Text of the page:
Since tomorrow is “Super Tuesday”, secondary teachers may want to take advantage of the resource from PBS Learning Media called, “Bot or Not? How Fake Social Media Accounts Could Influence Voting.” This lesson plan includes a link to a 6-minute PBS News Hour video that explains how bots have been used in the past in social media – from making someone appear more popular to generating fake accounts that spread particular political agendas. Students are directed to a website that will analyze Twitter accounts to determine the likeliness of whether or not a user and/or their followers are bots. (I checked my own account, and discovered that I score a 0.3 out of 5 in bot-potential.) For their final project, students research issues that are meaningful to them, and invent their own “helper bot” to advocate for their selected issues.
The majority of your students are probably not current voter, but they most likely use social media. They may find it eye-opening to see how easy it is to purchase followers to mislead people about your popularity, and the extent to which bots are being used for propaganda. As Artificial Intelligence becomes more ubiquitous, it will become harder and harder to distinguish between real and fake accounts. If nothing else, this lesson will hopefully inspire your students to approach social media with a dose of cynicism.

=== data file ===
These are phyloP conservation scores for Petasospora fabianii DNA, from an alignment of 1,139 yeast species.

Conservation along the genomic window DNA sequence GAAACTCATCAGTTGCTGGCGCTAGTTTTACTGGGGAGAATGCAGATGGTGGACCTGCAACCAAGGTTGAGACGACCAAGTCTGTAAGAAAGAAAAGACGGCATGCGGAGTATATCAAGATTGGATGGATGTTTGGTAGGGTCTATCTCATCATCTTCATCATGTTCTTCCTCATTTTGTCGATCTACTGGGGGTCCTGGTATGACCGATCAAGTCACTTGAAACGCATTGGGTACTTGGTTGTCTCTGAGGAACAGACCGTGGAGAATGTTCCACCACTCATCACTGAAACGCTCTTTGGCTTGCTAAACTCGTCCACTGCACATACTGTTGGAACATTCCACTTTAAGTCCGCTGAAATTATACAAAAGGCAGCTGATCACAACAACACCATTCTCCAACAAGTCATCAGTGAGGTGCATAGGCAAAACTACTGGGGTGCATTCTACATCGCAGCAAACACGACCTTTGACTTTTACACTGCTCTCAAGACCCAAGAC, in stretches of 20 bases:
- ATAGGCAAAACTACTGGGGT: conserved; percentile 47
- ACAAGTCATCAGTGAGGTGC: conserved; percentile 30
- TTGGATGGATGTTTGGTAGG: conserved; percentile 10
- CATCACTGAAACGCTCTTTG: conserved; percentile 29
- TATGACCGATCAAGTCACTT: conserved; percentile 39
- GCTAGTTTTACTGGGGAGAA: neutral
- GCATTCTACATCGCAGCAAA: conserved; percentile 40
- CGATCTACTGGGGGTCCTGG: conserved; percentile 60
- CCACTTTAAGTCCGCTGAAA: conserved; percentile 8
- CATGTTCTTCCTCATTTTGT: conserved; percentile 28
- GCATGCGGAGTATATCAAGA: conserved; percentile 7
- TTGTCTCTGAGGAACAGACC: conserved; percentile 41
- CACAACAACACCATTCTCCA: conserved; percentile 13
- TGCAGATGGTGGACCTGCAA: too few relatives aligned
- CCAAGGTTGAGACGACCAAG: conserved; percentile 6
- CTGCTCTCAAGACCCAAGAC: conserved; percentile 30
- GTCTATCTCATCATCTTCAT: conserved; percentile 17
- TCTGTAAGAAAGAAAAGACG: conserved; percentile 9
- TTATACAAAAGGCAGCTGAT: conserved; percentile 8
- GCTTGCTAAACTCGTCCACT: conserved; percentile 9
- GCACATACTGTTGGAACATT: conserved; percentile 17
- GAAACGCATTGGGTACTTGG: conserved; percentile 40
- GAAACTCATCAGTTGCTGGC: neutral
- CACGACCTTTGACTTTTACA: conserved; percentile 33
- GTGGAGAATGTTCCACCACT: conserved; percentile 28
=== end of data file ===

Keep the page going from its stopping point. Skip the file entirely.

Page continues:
If you are a fan of helping students learn how to be critical thinkers, then you will appreciate the Slow Reveal Graphs site. Rather than presenting a full graph to students and asking them to interpret it, teachers use Slow Reveal Graphs to allow the students to discuss, think, wonder, and predict as each stage of the graph is shown – hopefully resulting in deeper learning. (This technique is similar to the one used in the New York Times’ “What’s Going on in this Graph?” feature.) Courtesy of Jenna Laib (@jennalaib) and other contributors, The Slow Reveal Graphs website has examples of different types of graphs (Circle, Bar, Line, etc…), many of which have links to slide decks that have already been created for the slow reveal. “How Long Can Animals Hold Their Breath Underwater?“, for example, begins with a bar graph that has no title or labels and incrementally adds them as you advance each slide. The slides also have suggested discussion questions in the notes.